You’re a solo practitioner in rural North Carolina. You’ve been a fixture in your small town for years. Your practice is personally identified with you. As a result, you think it will have little to no market value when you retire.
Think again. You could be sitting on an asset worth more than you imagine.
“All practices have some value,” says NC attorney Tom Lenfestey, who runs The Law Practice Exchange. “The client base, employees, processes, checklists, knowledge base, software and other elements that make up your daily operations. All of those resources have value. However, the biggest impact on value is the ongoing and future access to contacts, referral sources and clients, along with the trust and comfort they have with you, your team and your overall practice.”
The exact dollar value will depend on many factors, primarily the type of practice and where it’s located. Growth potential and solidity of the brand are also key. Then there are external variables like economic conditions and interest rates.
“Selling a law practice is a very different process than other business sales,” says Lenfestey. “Most law practices, especially the solo practitioners and small partnerships tend to be very dependent on the owner-attorneys for not just management, but also for production of revenues through the legal knowledge and client relationships they personally maintain.”
Lenfestey – in conjunction with Camille Stell, president of Lawyers Mutual Consulting & Services – will be leading the workshop “Transferring Ownership of Your Law Firm to the Next Generation” on April 8-9 in Raleigh.
What is Your Practice Worth?
In some respects, buying and selling a law practice is similar to any other business transfer. In other respects, it is quite different. For one thing, clients are not commodities. Ethical and professional considerations apply.
For another, lawyers have not only a financial interest in their practices, but a personal one as well. They’ve worked hard. They’ve invested their time, sweat and money. They want to protect their professional legacy.
“We try to take what an attorney or group of attorneys has built and preserve it for the future,” says attorney Tom Lenfestey.
The Law Practice Exchange provides listing and brokerage services to help selling attorneys:
- Preserve client goodwill
- Provide exit strategies and retirement options
- Promote mentorship
- Provide alternative growth options
- Serve clients continuously
- Prepare practices for change and transition
- Develop succession strategies
- Search for potential buyers confidently and confidentially
Two Paths to Law Firm Transfers
Broadly speaking, there are two ways to transfer ownership of a law firm:
- Internal transfer to someone inside the firm through succession planning.
- Marketplace sale to an outside attorney or law firm.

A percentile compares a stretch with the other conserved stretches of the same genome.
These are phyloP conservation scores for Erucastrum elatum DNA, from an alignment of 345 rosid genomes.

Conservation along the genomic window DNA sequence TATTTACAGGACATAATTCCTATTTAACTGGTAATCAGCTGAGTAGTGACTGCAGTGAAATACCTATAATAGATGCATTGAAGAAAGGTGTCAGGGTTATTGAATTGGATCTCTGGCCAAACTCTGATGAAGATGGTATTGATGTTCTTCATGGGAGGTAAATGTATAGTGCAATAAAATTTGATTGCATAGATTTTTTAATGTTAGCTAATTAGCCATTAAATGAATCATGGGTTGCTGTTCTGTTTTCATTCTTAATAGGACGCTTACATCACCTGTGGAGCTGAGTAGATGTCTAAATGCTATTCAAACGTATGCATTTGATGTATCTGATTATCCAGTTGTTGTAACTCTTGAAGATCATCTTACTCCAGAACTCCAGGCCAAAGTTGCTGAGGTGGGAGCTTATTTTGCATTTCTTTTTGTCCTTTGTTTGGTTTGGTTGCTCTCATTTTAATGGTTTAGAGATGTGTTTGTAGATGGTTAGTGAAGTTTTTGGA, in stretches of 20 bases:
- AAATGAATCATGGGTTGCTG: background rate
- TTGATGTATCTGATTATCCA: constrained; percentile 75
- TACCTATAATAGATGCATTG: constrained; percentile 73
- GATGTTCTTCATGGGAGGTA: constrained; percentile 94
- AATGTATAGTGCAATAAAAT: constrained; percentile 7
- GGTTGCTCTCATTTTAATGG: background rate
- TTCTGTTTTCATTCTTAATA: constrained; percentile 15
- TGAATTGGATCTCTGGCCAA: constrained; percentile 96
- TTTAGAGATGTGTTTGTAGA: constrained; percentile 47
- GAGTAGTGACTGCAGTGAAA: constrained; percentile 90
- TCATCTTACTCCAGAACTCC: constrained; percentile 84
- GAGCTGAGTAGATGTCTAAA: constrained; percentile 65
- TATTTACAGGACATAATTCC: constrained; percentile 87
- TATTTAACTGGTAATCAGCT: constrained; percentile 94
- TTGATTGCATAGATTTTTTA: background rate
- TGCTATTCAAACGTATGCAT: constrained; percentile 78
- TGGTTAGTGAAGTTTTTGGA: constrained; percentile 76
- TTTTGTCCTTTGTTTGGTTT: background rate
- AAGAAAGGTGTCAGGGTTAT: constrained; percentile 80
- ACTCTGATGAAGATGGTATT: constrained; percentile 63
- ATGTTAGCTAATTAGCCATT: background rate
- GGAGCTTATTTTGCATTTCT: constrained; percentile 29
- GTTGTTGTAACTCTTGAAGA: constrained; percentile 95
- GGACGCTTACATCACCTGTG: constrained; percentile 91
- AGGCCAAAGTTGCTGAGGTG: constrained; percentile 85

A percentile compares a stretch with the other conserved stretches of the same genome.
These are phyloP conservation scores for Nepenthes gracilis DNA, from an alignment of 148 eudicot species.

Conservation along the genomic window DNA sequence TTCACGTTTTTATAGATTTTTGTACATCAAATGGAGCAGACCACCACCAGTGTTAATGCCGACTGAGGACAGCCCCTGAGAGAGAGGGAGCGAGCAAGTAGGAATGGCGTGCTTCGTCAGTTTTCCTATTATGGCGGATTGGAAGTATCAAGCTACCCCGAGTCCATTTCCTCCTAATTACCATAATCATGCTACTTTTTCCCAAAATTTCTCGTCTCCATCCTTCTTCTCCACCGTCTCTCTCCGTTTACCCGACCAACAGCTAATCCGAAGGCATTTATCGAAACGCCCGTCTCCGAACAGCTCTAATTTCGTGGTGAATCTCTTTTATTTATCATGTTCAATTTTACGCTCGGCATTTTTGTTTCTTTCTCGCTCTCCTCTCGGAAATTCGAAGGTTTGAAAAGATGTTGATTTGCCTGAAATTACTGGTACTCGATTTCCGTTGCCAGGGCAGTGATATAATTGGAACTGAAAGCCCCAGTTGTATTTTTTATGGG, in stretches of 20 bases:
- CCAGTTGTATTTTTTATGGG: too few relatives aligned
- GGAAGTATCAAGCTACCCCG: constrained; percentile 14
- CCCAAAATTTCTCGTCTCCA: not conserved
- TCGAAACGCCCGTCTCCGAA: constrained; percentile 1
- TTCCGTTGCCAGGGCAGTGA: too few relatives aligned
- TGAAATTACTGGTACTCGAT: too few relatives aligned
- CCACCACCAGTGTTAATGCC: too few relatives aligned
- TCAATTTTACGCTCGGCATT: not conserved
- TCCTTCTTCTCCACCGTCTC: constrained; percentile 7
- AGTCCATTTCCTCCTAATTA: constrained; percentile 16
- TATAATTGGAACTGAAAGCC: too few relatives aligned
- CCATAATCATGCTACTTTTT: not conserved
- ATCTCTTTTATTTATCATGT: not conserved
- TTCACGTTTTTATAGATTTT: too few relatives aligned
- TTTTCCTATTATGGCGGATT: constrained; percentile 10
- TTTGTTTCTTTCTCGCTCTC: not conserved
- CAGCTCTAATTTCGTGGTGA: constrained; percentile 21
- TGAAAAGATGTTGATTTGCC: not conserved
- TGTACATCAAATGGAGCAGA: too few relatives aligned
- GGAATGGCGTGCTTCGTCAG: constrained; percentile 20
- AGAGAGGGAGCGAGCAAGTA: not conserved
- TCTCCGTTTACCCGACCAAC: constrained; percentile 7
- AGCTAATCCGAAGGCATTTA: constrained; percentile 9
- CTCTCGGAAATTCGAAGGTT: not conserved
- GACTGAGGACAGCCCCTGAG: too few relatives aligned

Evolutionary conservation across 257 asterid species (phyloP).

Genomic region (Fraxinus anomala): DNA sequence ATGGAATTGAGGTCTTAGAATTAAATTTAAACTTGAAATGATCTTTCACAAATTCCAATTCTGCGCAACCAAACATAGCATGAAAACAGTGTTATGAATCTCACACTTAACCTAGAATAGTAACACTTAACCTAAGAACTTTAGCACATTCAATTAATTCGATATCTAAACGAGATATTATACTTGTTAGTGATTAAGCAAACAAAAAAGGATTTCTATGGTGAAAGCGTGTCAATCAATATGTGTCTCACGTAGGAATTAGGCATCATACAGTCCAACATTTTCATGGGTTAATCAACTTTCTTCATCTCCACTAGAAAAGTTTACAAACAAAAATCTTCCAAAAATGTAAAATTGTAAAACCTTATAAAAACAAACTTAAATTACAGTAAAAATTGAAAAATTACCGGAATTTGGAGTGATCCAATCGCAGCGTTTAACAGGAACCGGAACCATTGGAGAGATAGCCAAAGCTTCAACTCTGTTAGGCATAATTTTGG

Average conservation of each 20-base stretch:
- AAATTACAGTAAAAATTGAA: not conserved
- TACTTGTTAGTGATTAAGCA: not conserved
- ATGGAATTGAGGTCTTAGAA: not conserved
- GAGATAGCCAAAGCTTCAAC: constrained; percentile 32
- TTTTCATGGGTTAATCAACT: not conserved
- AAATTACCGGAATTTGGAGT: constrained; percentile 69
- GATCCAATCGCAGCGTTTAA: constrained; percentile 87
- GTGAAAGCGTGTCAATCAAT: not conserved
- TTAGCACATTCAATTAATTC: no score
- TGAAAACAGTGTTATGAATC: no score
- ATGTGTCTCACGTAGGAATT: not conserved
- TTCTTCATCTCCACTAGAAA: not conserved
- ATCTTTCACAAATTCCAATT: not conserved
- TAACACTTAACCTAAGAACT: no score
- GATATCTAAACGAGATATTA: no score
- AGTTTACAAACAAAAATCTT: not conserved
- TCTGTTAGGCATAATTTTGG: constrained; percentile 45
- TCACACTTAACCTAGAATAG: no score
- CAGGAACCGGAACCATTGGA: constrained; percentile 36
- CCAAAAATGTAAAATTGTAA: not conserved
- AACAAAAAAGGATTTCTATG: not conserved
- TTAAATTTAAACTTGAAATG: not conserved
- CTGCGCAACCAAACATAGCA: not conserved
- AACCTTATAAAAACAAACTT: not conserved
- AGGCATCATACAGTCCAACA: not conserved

The April 8-9 program will cover both options. Lenfestey and other experts will help lawyers design the best approach. This will include valuing the practice, based on the following factors and more:
- Financial performance
- Growth potential
- Management and personnel
- Brand identity
- Size of practice
- Repetitive client revenues
- Practice structure and owner involvement
- Client satisfaction
- Practice area
- Client diversity
- Geographic location
Lenfestey, Stell and the consulting team will assist attorneys in the transition process, including dealing with hurdles that inevitably arise.
“Selling your law firm doesn’t mean you are done practicing law,” says Lenfestey, who points out that both internal succession-based plans and external sales require some time to make a smooth transition. “If you just want to transfer ownership, but keep practicing for additional years beyond the transition plan most all buyers would welcome you as a continued practicing attorney under a better, more flexible practice schedule.”
Rule 1.17 Sale of a Law Practice
More than 20 years ago, NC Rule of Professional Conduct 1.17 was adopted. The rule sets out the ethical requirements – from notifying clients to collecting unpaid fees – that must be met in a law practice sale.
“The practice of law is a profession, not merely a business,” says Comment 1 to Rule 1.17. “Clients are not commodities that can be purchased and sold at will.”
Jay Reeves practiced law in North Carolina and South Carolina. During the course of his 35- year career, he has been a solo practitioner, corporate lawyer, legal editor, Legal Aid staff attorney and insurance risk manager. Today he helps lawyers and firms succeed through marketing, work-life balance and reclaiming passion for what they do. He is available for consultations, retreats and presentations (www.yourlawlife.com). Contact firstname.lastname@example.org or 919-619-2441 to learn how Jay can help your practice.